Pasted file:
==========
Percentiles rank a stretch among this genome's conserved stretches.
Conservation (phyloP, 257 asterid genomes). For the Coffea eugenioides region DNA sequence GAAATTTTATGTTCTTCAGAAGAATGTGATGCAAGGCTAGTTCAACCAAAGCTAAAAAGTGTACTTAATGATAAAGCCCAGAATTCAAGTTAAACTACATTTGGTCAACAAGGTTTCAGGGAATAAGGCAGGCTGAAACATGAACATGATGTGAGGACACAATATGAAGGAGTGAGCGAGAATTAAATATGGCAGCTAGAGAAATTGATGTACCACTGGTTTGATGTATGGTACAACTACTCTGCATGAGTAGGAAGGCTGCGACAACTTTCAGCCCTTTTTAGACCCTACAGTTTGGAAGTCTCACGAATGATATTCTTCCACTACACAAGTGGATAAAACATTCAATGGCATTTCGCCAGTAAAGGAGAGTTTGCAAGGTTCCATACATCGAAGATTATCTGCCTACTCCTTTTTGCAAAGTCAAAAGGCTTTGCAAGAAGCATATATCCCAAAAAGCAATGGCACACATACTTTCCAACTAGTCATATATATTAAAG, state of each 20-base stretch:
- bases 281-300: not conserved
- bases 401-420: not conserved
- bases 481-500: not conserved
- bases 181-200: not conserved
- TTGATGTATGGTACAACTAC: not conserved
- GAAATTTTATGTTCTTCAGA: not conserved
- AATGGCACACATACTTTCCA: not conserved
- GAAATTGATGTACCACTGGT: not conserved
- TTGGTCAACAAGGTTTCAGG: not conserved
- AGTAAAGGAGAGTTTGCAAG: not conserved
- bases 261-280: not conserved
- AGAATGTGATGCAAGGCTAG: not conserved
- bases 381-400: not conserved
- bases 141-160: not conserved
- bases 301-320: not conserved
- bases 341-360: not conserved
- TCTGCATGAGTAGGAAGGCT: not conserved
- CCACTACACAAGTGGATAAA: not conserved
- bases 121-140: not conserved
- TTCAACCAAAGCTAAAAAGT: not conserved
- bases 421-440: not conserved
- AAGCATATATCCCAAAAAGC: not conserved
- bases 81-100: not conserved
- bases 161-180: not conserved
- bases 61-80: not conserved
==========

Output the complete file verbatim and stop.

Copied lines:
Percentiles rank a stretch among this genome's conserved stretches.
Conservation (phyloP, 257 asterid genomes). For the Coffea eugenioides region DNA sequence GAAATTTTATGTTCTTCAGAAGAATGTGATGCAAGGCTAGTTCAACCAAAGCTAAAAAGTGTACTTAATGATAAAGCCCAGAATTCAAGTTAAACTACATTTGGTCAACAAGGTTTCAGGGAATAAGGCAGGCTGAAACATGAACATGATGTGAGGACACAATATGAAGGAGTGAGCGAGAATTAAATATGGCAGCTAGAGAAATTGATGTACCACTGGTTTGATGTATGGTACAACTACTCTGCATGAGTAGGAAGGCTGCGACAACTTTCAGCCCTTTTTAGACCCTACAGTTTGGAAGTCTCACGAATGATATTCTTCCACTACACAAGTGGATAAAACATTCAATGGCATTTCGCCAGTAAAGGAGAGTTTGCAAGGTTCCATACATCGAAGATTATCTGCCTACTCCTTTTTGCAAAGTCAAAAGGCTTTGCAAGAAGCATATATCCCAAAAAGCAATGGCACACATACTTTCCAACTAGTCATATATATTAAAG, state of each 20-base stretch:
- bases 281-300: not conserved
- bases 401-420: not conserved
- bases 481-500: not conserved
- bases 181-200: not conserved
- TTGATGTATGGTACAACTAC: not conserved
- GAAATTTTATGTTCTTCAGA: not conserved
- AATGGCACACATACTTTCCA: not conserved
- GAAATTGATGTACCACTGGT: not conserved
- TTGGTCAACAAGGTTTCAGG: not conserved
- AGTAAAGGAGAGTTTGCAAG: not conserved
- bases 261-280: not conserved
- AGAATGTGATGCAAGGCTAG: not conserved
- bases 381-400: not conserved
- bases 141-160: not conserved
- bases 301-320: not conserved
- bases 341-360: not conserved
- TCTGCATGAGTAGGAAGGCT: not conserved
- CCACTACACAAGTGGATAAA: not conserved
- bases 121-140: not conserved
- TTCAACCAAAGCTAAAAAGT: not conserved
- bases 421-440: not conserved
- AAGCATATATCCCAAAAAGC: not conserved
- bases 81-100: not conserved
- bases 161-180: not conserved
- bases 61-80: not conserved